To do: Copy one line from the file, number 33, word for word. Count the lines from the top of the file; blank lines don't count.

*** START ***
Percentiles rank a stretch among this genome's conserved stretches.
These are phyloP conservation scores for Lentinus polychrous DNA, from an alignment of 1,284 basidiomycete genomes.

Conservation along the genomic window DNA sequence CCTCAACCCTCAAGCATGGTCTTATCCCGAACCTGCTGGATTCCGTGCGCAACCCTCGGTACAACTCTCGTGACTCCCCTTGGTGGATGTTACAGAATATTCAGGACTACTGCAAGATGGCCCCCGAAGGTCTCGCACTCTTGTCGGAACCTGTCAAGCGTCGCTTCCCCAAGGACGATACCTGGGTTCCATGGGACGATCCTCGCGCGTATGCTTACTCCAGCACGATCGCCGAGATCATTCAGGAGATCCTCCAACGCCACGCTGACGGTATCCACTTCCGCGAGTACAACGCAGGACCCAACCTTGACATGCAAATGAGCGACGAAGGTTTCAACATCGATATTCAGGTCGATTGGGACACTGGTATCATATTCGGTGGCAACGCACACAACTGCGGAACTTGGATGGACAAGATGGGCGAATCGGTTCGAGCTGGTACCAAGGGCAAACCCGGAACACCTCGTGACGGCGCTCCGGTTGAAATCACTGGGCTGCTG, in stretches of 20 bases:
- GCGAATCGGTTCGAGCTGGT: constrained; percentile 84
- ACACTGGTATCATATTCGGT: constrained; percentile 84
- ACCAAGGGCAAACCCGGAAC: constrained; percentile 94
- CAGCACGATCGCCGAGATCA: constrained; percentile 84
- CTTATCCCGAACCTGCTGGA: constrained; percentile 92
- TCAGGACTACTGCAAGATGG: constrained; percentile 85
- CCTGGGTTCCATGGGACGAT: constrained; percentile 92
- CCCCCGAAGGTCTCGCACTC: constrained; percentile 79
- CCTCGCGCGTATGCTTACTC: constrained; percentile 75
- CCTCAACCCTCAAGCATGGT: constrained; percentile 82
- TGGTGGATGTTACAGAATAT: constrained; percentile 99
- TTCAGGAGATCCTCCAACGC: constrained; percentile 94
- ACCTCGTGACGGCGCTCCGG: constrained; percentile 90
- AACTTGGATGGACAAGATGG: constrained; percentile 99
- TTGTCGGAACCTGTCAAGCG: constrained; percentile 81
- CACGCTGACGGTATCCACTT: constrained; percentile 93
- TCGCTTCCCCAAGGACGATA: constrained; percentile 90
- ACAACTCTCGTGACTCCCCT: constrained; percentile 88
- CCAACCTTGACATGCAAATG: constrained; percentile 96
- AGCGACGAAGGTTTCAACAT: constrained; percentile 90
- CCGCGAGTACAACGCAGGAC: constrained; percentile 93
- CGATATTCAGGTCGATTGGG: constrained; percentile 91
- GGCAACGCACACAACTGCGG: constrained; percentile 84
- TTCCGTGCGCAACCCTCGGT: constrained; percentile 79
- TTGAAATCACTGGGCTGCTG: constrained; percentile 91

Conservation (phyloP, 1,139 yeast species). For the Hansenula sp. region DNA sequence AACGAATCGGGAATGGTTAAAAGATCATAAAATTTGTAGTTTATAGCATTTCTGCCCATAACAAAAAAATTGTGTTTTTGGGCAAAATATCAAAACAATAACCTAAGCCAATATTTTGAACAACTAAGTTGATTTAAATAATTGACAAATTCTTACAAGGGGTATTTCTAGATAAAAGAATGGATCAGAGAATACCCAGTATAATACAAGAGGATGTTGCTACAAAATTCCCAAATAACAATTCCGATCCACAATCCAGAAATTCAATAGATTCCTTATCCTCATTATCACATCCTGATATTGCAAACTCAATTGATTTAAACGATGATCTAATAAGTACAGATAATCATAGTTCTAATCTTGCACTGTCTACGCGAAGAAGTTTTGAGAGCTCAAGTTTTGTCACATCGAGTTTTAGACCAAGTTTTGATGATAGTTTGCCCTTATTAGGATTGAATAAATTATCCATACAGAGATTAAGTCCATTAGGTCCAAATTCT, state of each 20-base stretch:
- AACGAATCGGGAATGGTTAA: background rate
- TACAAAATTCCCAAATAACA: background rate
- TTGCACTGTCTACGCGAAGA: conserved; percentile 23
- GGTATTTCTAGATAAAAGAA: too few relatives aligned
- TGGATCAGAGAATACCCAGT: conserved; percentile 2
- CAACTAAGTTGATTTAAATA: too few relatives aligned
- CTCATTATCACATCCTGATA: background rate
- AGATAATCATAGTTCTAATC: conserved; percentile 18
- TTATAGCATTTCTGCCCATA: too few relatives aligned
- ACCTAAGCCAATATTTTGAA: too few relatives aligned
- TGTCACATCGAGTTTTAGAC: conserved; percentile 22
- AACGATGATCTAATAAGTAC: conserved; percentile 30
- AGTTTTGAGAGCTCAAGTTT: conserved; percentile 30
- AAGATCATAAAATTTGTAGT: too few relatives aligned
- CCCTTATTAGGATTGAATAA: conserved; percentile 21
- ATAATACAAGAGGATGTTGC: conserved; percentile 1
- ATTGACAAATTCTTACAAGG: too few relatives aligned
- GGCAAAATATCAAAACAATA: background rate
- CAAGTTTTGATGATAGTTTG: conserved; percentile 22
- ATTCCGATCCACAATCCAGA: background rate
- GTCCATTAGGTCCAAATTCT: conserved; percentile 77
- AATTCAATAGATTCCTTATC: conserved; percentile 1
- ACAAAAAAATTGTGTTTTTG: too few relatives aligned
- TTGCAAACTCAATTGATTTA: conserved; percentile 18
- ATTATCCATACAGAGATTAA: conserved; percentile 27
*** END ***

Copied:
- GGTATTTCTAGATAAAAGAA: too few relatives aligned